The mechanism of baroclinic instability in the Eady model is interpreted by explicitly calculating the ageostrophic circulations related to the model’s hyperbolic basic functions. It is advantageous to perform the analysis at the midlevel where the model’s “barotropic” mode provides the streamfunction and the “baroclinic” mode represents the temperature. These modes interact and instability occurs if the horizontal advection of background potential temperature by the barotropic mode dominates over the vertical one because of the same mode at the midlevel. A rather simple picture of the stable as well as the unstable flow configurations emerges. Other interpretations are discussed briefly.

## Abstract

The mechanism of baroclinic instability in the Eady model is interpreted by explicitly calculating the ageostrophic circulations related to the model’s hyperbolic basic functions. It is advantageous to perform the analysis at the midlevel where the model’s “barotropic” mode provides the streamfunction and the “baroclinic” mode represents the temperature. These modes interact and instability occurs if the horizontal advection of background potential temperature by the barotropic mode dominates over the vertical one because of the same mode at the midlevel. A rather simple picture of the stable as well as the unstable flow configurations emerges. Other interpretations are discussed briefly.

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## Abstract

Piecewise potential vorticity inversion (PPVI) is widely accepted as a useful tool in atmospheric diagnostics. This method is thought to quantify the instantaneous interaction at a distance of anomalies of potential vorticity (PV) separated horizontally and/or vertically. Doubts with respect to the dynamical justification of PPVI are formulated. In particular, it is argued that the tendency of the inverted streamfunction must be determined in order to quantify far-field effects. Elementary tests of PPVI are conducted to clarify these points. First, PPVI is performed for the textbook case of linear Rossby waves in a one-dimensional barotropic fluid. Analytic solutions are presented for PPVI and the related tendency problem. It is found that PPVI does not contribute to an understanding of Rossby wave dynamics. On the other hand, PPVI turns out to be more useful when applied to confined PV extrema. Neither the application of PPVI to linear baroclinic waves in zonal shear flow nor the inversions of the related temperature anomalies at the boundaries help to better understand the wave development.

It is concluded that PPVI with additional tendency calculations poses and solves a specific problem by retaining observed PV anomalies in one subdomain and removing them in others. The usefulness of the results with regard to the diagnosis of the observed state depends strongly on the flows considered and on the partitions chosen, which must comply with a simple rule.

## Abstract

Piecewise potential vorticity inversion (PPVI) is widely accepted as a useful tool in atmospheric diagnostics. This method is thought to quantify the instantaneous interaction at a distance of anomalies of potential vorticity (PV) separated horizontally and/or vertically. Doubts with respect to the dynamical justification of PPVI are formulated. In particular, it is argued that the tendency of the inverted streamfunction must be determined in order to quantify far-field effects. Elementary tests of PPVI are conducted to clarify these points. First, PPVI is performed for the textbook case of linear Rossby waves in a one-dimensional barotropic fluid. Analytic solutions are presented for PPVI and the related tendency problem. It is found that PPVI does not contribute to an understanding of Rossby wave dynamics. On the other hand, PPVI turns out to be more useful when applied to confined PV extrema. Neither the application of PPVI to linear baroclinic waves in zonal shear flow nor the inversions of the related temperature anomalies at the boundaries help to better understand the wave development.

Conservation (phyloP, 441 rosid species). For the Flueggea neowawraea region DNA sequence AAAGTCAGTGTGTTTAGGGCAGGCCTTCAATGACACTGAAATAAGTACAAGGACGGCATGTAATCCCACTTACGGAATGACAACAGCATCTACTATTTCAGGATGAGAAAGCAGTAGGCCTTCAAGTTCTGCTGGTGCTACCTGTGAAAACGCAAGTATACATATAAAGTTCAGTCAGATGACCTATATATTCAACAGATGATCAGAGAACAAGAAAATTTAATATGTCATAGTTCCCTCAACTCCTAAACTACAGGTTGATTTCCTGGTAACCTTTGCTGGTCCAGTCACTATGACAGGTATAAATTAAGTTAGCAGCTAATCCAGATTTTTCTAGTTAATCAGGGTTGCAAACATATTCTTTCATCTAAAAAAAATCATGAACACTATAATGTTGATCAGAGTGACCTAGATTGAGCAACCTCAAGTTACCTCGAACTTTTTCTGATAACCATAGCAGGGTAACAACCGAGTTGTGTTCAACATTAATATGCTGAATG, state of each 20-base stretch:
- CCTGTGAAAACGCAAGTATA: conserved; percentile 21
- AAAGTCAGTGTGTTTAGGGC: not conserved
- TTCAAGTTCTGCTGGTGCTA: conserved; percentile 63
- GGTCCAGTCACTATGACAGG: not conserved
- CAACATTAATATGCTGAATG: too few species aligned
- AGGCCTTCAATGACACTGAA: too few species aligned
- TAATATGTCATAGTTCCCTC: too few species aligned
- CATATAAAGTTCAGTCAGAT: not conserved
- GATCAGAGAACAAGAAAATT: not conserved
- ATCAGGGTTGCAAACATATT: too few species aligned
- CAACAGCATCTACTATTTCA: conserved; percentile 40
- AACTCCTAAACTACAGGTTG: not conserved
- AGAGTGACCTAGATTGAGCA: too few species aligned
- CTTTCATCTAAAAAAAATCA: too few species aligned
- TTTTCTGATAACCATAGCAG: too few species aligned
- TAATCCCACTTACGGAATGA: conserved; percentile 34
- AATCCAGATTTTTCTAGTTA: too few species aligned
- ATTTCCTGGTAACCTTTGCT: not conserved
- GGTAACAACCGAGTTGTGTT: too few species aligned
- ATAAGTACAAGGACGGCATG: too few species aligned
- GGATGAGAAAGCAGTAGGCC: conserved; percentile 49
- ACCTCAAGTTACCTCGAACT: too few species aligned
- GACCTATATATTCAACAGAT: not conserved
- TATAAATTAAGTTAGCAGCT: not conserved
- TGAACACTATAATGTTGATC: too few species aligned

It is concluded that PPVI with additional tendency calculations poses and solves a specific problem by retaining observed PV anomalies in one subdomain and removing them in others. The usefulness of the results with regard to the diagnosis of the observed state depends strongly on the flows considered and on the partitions chosen, which must comply with a simple rule.

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## Abstract

Although mountains are generally thought to exert forces on the atmosphere, the related transfers of energy between earth and atmosphere are not represented in standard energy equations of the atmosphere. It is shown that the axial rotation of the atmosphere must be included in the energy budget in order to resolve this issue. The energy transfer resulting from mountains turns out to be closely related to mountain torques. The energetic effects of a changing rotation of the earth are discussed, as well as those of friction torques and those of the nonspherical shape of the earth.

## Abstract

Although mountains are generally thought to exert forces on the atmosphere, the related transfers of energy between earth and atmosphere are not represented in standard energy equations of the atmosphere. It is shown that the axial rotation of the atmosphere must be included in the energy budget in order to resolve this issue. The energy transfer resulting from mountains turns out to be closely related to mountain torques. The energetic effects of a changing rotation of the earth are discussed, as well as those of friction torques and those of the nonspherical shape of the earth.